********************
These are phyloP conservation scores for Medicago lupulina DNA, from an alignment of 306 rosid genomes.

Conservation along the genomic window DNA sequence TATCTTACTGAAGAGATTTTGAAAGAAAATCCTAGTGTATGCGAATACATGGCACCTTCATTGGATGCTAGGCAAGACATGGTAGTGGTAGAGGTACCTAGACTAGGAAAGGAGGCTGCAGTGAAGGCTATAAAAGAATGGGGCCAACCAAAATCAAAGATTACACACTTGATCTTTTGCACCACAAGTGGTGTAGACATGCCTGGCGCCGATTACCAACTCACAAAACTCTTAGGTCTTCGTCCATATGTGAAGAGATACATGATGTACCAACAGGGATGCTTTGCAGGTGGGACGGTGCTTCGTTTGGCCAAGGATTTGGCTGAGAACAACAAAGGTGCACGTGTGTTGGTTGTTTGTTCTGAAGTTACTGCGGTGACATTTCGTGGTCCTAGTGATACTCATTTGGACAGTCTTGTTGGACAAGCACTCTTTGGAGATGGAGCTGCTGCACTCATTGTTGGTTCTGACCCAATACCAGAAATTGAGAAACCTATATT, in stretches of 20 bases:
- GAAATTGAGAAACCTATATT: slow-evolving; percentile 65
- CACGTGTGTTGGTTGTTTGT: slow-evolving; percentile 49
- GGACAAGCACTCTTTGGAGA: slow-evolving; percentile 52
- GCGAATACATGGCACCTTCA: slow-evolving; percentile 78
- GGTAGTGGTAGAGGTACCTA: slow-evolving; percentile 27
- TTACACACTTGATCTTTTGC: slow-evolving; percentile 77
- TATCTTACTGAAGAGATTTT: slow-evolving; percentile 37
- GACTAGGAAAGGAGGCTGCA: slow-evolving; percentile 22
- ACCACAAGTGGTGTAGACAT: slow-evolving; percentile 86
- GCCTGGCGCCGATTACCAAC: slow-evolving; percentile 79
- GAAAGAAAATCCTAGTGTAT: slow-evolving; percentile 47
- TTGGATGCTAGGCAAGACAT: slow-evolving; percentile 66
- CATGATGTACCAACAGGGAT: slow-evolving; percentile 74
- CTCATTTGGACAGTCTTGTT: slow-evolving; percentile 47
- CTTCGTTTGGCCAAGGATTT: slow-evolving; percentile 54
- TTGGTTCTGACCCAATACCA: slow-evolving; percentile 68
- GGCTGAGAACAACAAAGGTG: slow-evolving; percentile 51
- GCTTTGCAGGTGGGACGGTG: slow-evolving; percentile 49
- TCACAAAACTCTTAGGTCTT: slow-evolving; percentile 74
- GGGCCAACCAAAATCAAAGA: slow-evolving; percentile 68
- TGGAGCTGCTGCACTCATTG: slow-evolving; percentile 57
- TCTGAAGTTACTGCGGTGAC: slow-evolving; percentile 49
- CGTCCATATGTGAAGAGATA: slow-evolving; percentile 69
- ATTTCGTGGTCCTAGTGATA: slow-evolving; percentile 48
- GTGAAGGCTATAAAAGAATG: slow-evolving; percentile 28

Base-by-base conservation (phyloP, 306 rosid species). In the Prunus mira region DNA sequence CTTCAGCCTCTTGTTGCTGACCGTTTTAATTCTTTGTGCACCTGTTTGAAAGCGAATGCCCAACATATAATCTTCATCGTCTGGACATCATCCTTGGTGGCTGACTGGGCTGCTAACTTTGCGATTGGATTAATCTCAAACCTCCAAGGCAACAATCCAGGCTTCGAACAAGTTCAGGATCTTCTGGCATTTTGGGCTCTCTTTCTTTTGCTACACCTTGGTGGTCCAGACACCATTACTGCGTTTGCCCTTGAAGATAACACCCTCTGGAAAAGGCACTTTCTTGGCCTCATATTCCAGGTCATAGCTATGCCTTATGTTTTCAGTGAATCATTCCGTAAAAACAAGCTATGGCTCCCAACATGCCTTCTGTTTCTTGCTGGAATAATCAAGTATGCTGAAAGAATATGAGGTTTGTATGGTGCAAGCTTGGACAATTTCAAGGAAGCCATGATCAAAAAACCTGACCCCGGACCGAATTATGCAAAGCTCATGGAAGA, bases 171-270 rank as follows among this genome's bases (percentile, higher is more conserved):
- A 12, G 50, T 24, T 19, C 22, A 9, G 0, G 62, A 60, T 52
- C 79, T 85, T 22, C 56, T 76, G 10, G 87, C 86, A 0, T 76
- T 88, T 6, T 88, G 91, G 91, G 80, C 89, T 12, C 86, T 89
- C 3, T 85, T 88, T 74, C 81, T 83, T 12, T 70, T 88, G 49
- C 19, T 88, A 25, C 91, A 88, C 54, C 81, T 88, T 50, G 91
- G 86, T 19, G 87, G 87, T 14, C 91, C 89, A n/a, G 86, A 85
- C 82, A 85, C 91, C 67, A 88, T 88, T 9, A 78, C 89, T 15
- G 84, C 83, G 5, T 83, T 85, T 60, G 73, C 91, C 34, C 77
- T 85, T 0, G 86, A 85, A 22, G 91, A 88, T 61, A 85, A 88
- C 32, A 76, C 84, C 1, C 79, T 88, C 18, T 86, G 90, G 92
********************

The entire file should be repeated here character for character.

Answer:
These are phyloP conservation scores for Medicago lupulina DNA, from an alignment of 306 rosid genomes.

Conservation along the genomic window DNA sequence TATCTTACTGAAGAGATTTTGAAAGAAAATCCTAGTGTATGCGAATACATGGCACCTTCATTGGATGCTAGGCAAGACATGGTAGTGGTAGAGGTACCTAGACTAGGAAAGGAGGCTGCAGTGAAGGCTATAAAAGAATGGGGCCAACCAAAATCAAAGATTACACACTTGATCTTTTGCACCACAAGTGGTGTAGACATGCCTGGCGCCGATTACCAACTCACAAAACTCTTAGGTCTTCGTCCATATGTGAAGAGATACATGATGTACCAACAGGGATGCTTTGCAGGTGGGACGGTGCTTCGTTTGGCCAAGGATTTGGCTGAGAACAACAAAGGTGCACGTGTGTTGGTTGTTTGTTCTGAAGTTACTGCGGTGACATTTCGTGGTCCTAGTGATACTCATTTGGACAGTCTTGTTGGACAAGCACTCTTTGGAGATGGAGCTGCTGCACTCATTGTTGGTTCTGACCCAATACCAGAAATTGAGAAACCTATATT, in stretches of 20 bases:
- GAAATTGAGAAACCTATATT: slow-evolving; percentile 65
- CACGTGTGTTGGTTGTTTGT: slow-evolving; percentile 49
- GGACAAGCACTCTTTGGAGA: slow-evolving; percentile 52
- GCGAATACATGGCACCTTCA: slow-evolving; percentile 78
- GGTAGTGGTAGAGGTACCTA: slow-evolving; percentile 27
- TTACACACTTGATCTTTTGC: slow-evolving; percentile 77
- TATCTTACTGAAGAGATTTT: slow-evolving; percentile 37
- GACTAGGAAAGGAGGCTGCA: slow-evolving; percentile 22
- ACCACAAGTGGTGTAGACAT: slow-evolving; percentile 86
- GCCTGGCGCCGATTACCAAC: slow-evolving; percentile 79
- GAAAGAAAATCCTAGTGTAT: slow-evolving; percentile 47
- TTGGATGCTAGGCAAGACAT: slow-evolving; percentile 66
- CATGATGTACCAACAGGGAT: slow-evolving; percentile 74
- CTCATTTGGACAGTCTTGTT: slow-evolving; percentile 47
- CTTCGTTTGGCCAAGGATTT: slow-evolving; percentile 54
- TTGGTTCTGACCCAATACCA: slow-evolving; percentile 68
- GGCTGAGAACAACAAAGGTG: slow-evolving; percentile 51
- GCTTTGCAGGTGGGACGGTG: slow-evolving; percentile 49
- TCACAAAACTCTTAGGTCTT: slow-evolving; percentile 74
- GGGCCAACCAAAATCAAAGA: slow-evolving; percentile 68
- TGGAGCTGCTGCACTCATTG: slow-evolving; percentile 57
- TCTGAAGTTACTGCGGTGAC: slow-evolving; percentile 49
- CGTCCATATGTGAAGAGATA: slow-evolving; percentile 69
- ATTTCGTGGTCCTAGTGATA: slow-evolving; percentile 48
- GTGAAGGCTATAAAAGAATG: slow-evolving; percentile 28

Base-by-base conservation (phyloP, 306 rosid species). In the Prunus mira region DNA sequence CTTCAGCCTCTTGTTGCTGACCGTTTTAATTCTTTGTGCACCTGTTTGAAAGCGAATGCCCAACATATAATCTTCATCGTCTGGACATCATCCTTGGTGGCTGACTGGGCTGCTAACTTTGCGATTGGATTAATCTCAAACCTCCAAGGCAACAATCCAGGCTTCGAACAAGTTCAGGATCTTCTGGCATTTTGGGCTCTCTTTCTTTTGCTACACCTTGGTGGTCCAGACACCATTACTGCGTTTGCCCTTGAAGATAACACCCTCTGGAAAAGGCACTTTCTTGGCCTCATATTCCAGGTCATAGCTATGCCTTATGTTTTCAGTGAATCATTCCGTAAAAACAAGCTATGGCTCCCAACATGCCTTCTGTTTCTTGCTGGAATAATCAAGTATGCTGAAAGAATATGAGGTTTGTATGGTGCAAGCTTGGACAATTTCAAGGAAGCCATGATCAAAAAACCTGACCCCGGACCGAATTATGCAAAGCTCATGGAAGA, bases 171-270 rank as follows among this genome's bases (percentile, higher is more conserved):
- A 12, G 50, T 24, T 19, C 22, A 9, G 0, G 62, A 60, T 52
- C 79, T 85, T 22, C 56, T 76, G 10, G 87, C 86, A 0, T 76
- T 88, T 6, T 88, G 91, G 91, G 80, C 89, T 12, C 86, T 89
- C 3, T 85, T 88, T 74, C 81, T 83, T 12, T 70, T 88, G 49
- C 19, T 88, A 25, C 91, A 88, C 54, C 81, T 88, T 50, G 91
- G 86, T 19, G 87, G 87, T 14, C 91, C 89, A n/a, G 86, A 85
- C 82, A 85, C 91, C 67, A 88, T 88, T 9, A 78, C 89, T 15
- G 84, C 83, G 5, T 83, T 85, T 60, G 73, C 91, C 34, C 77
- T 85, T 0, G 86, A 85, A 22, G 91, A 88, T 61, A 85, A 88
- C 32, A 76, C 84, C 1, C 79, T 88, C 18, T 86, G 90, G 92